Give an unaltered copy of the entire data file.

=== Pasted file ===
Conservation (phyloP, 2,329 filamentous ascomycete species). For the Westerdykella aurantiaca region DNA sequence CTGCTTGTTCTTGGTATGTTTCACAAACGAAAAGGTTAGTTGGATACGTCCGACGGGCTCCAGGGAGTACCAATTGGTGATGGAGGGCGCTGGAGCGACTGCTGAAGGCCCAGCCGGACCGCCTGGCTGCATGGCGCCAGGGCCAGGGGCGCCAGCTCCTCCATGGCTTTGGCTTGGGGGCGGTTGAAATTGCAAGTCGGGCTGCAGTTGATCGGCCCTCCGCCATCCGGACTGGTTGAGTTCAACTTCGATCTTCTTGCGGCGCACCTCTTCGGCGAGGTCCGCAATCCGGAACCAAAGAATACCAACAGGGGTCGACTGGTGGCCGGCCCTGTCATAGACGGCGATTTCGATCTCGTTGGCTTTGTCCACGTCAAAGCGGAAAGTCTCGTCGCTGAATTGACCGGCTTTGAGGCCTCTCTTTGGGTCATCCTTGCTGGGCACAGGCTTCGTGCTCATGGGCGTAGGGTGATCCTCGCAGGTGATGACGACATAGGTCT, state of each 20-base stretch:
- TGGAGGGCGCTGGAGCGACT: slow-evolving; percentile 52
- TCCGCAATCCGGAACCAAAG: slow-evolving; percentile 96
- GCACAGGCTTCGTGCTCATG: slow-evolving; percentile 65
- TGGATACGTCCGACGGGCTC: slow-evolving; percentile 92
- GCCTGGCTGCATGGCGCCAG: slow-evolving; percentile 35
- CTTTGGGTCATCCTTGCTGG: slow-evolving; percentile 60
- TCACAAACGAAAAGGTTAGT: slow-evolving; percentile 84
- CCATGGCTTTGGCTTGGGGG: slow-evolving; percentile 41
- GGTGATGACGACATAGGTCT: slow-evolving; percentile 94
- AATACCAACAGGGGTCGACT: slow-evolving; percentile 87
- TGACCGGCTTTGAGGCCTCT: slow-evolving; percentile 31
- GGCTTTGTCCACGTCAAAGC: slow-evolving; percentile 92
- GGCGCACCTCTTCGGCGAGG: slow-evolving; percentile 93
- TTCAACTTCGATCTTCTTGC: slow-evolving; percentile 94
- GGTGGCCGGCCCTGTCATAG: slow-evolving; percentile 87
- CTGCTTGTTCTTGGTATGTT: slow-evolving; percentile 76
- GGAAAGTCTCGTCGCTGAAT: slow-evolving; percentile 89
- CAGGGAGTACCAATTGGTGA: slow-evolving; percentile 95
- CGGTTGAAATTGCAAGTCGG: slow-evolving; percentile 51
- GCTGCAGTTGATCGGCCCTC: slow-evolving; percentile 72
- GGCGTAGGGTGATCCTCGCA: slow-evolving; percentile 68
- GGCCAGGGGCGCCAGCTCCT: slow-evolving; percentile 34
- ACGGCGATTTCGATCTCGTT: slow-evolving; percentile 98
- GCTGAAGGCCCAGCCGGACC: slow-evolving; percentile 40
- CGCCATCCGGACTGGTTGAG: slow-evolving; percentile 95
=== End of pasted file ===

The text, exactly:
Conservation (phyloP, 2,329 filamentous ascomycete species). For the Westerdykella aurantiaca region DNA sequence CTGCTTGTTCTTGGTATGTTTCACAAACGAAAAGGTTAGTTGGATACGTCCGACGGGCTCCAGGGAGTACCAATTGGTGATGGAGGGCGCTGGAGCGACTGCTGAAGGCCCAGCCGGACCGCCTGGCTGCATGGCGCCAGGGCCAGGGGCGCCAGCTCCTCCATGGCTTTGGCTTGGGGGCGGTTGAAATTGCAAGTCGGGCTGCAGTTGATCGGCCCTCCGCCATCCGGACTGGTTGAGTTCAACTTCGATCTTCTTGCGGCGCACCTCTTCGGCGAGGTCCGCAATCCGGAACCAAAGAATACCAACAGGGGTCGACTGGTGGCCGGCCCTGTCATAGACGGCGATTTCGATCTCGTTGGCTTTGTCCACGTCAAAGCGGAAAGTCTCGTCGCTGAATTGACCGGCTTTGAGGCCTCTCTTTGGGTCATCCTTGCTGGGCACAGGCTTCGTGCTCATGGGCGTAGGGTGATCCTCGCAGGTGATGACGACATAGGTCT, state of each 20-base stretch:
- TGGAGGGCGCTGGAGCGACT: slow-evolving; percentile 52
- TCCGCAATCCGGAACCAAAG: slow-evolving; percentile 96
- GCACAGGCTTCGTGCTCATG: slow-evolving; percentile 65
- TGGATACGTCCGACGGGCTC: slow-evolving; percentile 92
- GCCTGGCTGCATGGCGCCAG: slow-evolving; percentile 35
- CTTTGGGTCATCCTTGCTGG: slow-evolving; percentile 60
- TCACAAACGAAAAGGTTAGT: slow-evolving; percentile 84
- CCATGGCTTTGGCTTGGGGG: slow-evolving; percentile 41
- GGTGATGACGACATAGGTCT: slow-evolving; percentile 94
- AATACCAACAGGGGTCGACT: slow-evolving; percentile 87
- TGACCGGCTTTGAGGCCTCT: slow-evolving; percentile 31
- GGCTTTGTCCACGTCAAAGC: slow-evolving; percentile 92
- GGCGCACCTCTTCGGCGAGG: slow-evolving; percentile 93
- TTCAACTTCGATCTTCTTGC: slow-evolving; percentile 94
- GGTGGCCGGCCCTGTCATAG: slow-evolving; percentile 87
- CTGCTTGTTCTTGGTATGTT: slow-evolving; percentile 76
- GGAAAGTCTCGTCGCTGAAT: slow-evolving; percentile 89
- CAGGGAGTACCAATTGGTGA: slow-evolving; percentile 95
- CGGTTGAAATTGCAAGTCGG: slow-evolving; percentile 51
- GCTGCAGTTGATCGGCCCTC: slow-evolving; percentile 72
- GGCGTAGGGTGATCCTCGCA: slow-evolving; percentile 68
- GGCCAGGGGCGCCAGCTCCT: slow-evolving; percentile 34
- ACGGCGATTTCGATCTCGTT: slow-evolving; percentile 98
- GCTGAAGGCCCAGCCGGACC: slow-evolving; percentile 40
- CGCCATCCGGACTGGTTGAG: slow-evolving; percentile 95